The Country Without a Post Office, a so-called acclaimed poetry collection by an American poet, who touts himself as a Kashmiri, has too many things to express and too many things to hide, in a subtle way, though. As a poet, the Agha Shahid Ali does understand meters and rhymes, metaphors and analogies which are rather apparent. However, as a poet from Kashmir, what he misses is the plight of more than millions who were butchered by their neighbours, raper by their acquaintance and pushed out of their land by their compatriots – the plight of Kashmiri Pandits does not find any significant place in the collection by the poet even though he has given ample space to the years 1990, 1991 and pulled it up to 1994… is that justified? Well, for the critics who have their own (and natural) bias, the collection is all about going gaga over freedom struggle of Kashmir – which is misplaced and confused, at the first place – and they may find it competing with the Bella Cio song by Spanish resistance fighters as well…
The collection has been divided into 5 different parts and The Country Without a Post Office comprises of prose works as well. So, there is plenty to read, no doubt. However, the poet’s claims in his verse and that by his ‘critic fans’ in their critique fall flat on the ground of reality once a reader goes through the verse critically, keeping in mind the instances put in the poems and comparing those with what happened in actuality.
The poems look more prosaic, apparently, and it does not take away anything from the poet’s poetic talent. However, there are the poems that communicate instantly to the conscious of the readers and you can, perhaps, feel what the people being discussed in the poem might have been through. For instance, look at these lines from a poem entitled Ghazal on page number 26:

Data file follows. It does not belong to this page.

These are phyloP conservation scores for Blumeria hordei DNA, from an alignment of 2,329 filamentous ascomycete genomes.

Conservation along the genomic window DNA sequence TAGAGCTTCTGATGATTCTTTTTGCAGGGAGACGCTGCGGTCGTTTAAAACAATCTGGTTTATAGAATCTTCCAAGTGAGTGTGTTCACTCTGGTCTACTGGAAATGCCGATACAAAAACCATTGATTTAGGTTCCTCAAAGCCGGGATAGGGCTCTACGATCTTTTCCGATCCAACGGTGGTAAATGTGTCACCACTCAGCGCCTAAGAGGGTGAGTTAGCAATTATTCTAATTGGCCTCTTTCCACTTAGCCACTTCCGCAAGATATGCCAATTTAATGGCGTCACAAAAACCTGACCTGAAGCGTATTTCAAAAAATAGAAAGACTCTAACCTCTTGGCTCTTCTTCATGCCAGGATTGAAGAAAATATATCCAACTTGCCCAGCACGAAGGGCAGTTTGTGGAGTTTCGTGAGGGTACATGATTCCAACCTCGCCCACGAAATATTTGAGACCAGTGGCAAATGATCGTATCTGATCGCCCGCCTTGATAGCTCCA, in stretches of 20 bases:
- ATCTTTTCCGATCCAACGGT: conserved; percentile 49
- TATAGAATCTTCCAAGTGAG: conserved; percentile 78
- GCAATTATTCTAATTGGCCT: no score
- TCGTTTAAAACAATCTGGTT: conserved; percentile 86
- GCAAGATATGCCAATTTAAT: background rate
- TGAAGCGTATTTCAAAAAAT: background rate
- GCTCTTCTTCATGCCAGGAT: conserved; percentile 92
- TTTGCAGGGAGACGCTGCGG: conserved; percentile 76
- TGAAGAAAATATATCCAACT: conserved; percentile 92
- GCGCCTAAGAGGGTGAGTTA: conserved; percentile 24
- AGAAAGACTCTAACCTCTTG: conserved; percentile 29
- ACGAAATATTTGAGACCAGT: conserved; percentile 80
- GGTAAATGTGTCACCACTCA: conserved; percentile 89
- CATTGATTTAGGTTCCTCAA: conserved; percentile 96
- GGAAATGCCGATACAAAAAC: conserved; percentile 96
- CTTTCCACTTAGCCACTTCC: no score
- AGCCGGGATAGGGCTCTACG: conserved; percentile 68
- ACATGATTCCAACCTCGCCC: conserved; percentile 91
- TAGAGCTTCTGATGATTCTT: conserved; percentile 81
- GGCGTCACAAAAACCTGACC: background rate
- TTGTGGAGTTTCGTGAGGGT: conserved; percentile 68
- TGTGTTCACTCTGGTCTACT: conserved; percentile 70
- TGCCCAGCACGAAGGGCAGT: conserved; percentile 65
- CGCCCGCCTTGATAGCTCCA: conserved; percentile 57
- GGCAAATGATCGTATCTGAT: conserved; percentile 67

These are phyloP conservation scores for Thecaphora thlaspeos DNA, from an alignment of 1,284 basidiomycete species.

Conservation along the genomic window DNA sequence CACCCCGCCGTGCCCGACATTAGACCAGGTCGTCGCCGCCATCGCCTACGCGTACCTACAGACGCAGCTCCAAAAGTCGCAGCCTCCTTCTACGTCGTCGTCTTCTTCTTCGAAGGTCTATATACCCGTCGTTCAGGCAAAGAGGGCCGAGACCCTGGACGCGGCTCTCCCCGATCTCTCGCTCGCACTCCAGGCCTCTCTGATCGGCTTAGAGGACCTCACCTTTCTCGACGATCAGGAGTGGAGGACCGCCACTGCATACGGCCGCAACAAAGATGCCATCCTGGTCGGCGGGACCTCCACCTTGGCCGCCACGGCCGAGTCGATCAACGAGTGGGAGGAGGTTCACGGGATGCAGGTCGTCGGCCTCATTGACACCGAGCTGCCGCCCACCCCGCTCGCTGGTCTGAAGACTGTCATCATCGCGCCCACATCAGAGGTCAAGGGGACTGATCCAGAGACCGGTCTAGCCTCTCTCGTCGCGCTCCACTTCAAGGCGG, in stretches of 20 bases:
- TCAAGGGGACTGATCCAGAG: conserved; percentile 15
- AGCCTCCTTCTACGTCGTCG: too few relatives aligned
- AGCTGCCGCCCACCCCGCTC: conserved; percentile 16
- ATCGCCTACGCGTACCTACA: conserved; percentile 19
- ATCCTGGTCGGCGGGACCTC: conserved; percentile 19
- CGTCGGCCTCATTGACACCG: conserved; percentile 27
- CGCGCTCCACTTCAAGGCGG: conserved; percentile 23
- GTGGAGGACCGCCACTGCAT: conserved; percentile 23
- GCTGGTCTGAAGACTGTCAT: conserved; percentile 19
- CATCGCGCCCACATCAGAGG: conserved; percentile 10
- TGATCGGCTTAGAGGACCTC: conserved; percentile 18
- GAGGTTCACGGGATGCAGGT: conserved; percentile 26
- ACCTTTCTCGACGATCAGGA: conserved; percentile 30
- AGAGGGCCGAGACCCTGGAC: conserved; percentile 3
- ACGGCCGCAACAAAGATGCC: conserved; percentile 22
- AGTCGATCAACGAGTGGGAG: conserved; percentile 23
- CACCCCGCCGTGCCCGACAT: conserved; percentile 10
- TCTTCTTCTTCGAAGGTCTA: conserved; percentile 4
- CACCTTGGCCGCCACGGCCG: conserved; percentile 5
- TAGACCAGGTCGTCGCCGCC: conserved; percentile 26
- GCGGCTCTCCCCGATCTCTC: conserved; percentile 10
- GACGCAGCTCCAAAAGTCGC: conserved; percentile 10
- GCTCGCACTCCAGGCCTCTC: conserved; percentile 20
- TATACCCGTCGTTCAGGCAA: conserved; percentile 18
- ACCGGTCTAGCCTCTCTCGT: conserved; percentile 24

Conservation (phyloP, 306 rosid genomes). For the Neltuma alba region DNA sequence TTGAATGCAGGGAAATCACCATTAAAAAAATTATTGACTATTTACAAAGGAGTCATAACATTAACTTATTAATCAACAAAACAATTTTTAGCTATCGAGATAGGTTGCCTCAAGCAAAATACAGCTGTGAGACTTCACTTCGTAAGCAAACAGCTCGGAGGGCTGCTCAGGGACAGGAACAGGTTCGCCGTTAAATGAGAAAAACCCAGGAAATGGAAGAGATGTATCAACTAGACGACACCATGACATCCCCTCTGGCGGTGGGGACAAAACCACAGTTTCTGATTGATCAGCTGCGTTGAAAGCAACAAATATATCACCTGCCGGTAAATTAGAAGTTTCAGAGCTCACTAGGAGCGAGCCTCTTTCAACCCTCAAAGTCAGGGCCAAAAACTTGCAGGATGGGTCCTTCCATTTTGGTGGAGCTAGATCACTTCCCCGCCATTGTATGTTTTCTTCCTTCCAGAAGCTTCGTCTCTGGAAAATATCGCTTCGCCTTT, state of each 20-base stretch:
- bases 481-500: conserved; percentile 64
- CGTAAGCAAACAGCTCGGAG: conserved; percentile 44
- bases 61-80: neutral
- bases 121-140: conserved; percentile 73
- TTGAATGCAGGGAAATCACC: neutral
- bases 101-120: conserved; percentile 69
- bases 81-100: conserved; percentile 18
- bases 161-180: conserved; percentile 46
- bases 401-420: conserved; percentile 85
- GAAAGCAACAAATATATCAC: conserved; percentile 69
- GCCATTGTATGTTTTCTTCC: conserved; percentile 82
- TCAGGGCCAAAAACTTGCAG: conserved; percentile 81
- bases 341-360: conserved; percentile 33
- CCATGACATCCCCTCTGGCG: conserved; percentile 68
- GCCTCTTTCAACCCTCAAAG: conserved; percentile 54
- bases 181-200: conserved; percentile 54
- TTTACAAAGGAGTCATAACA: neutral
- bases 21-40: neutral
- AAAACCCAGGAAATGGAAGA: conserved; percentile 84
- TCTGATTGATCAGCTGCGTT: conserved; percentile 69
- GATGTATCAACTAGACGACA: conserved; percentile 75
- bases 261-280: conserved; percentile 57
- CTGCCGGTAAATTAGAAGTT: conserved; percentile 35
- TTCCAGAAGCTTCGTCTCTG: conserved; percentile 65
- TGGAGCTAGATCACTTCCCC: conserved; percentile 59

“In the heart’s veined temple all statues have been smashed.
No priest in saffron’s left to toll its knell tonight.”
Well, also, this is one of the very few instances when readers will be introduced to the pain of those who suffered actually, in pieces that are too tiny but powerful, at times. The poem has rightly been called Ghazal because there is a refrain – tonight, at the end of every second line in the poem.
Talking about the poem’s (yes, it’s about one poem in the collection that became famous for obvious reasons) relevance, critics and scholars, authors and activists as well as political leaders have shown their deep interest in the poem The Country Without a Post Office because it talks of the pain of Kashmiris… however, the poet has been highly subjective while expressing his opinions and ideas. He sounds more like a separatist, at times, threatening to take Kashmir away from India – concerns for diaspora take the back-seat, as usually happens with poets and authors living outside India with fully-fledged citizenship in other countries.
The poetry by Agha Shahid Ali is not popular or celebrated because of poetry in it. It is celebrated because of the ideas expressed and celebrated by a certain faction only. Had the poems been poetically beautiful and complete, we could have known of them as we know the poems by Naidu, Aurobindo or Tagore or even Nissim Ezekiel for that matter. Agha Shahid Ali’s collection, The Country Without a Post Office, fails to come out of self-righteous victimisation and enter into the world of free-flowing poetry. And therefore, if you are not a Kashmiri or if you don’t take very much interest in the politics of Kashmir, there is no ‘truth’ for you in these lines. And poetry? You might have to hunt for that… with a blindfolded pair of eyes. All the best!
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Review by a critical reader for Indian Book Critics
The Country Without a Post Office by Agha Shahid Ali – Book Review
- Indian Book Critics Rating
The Country Without a Post Office is about ideas, one-sided narrative and a glimpse of truth… coming out of Kashmir, dipped in ink that was prepared with the blood of unknown, in millions, who were killed, raped, butchered, exiled… are you ready to find out the truth? You may not…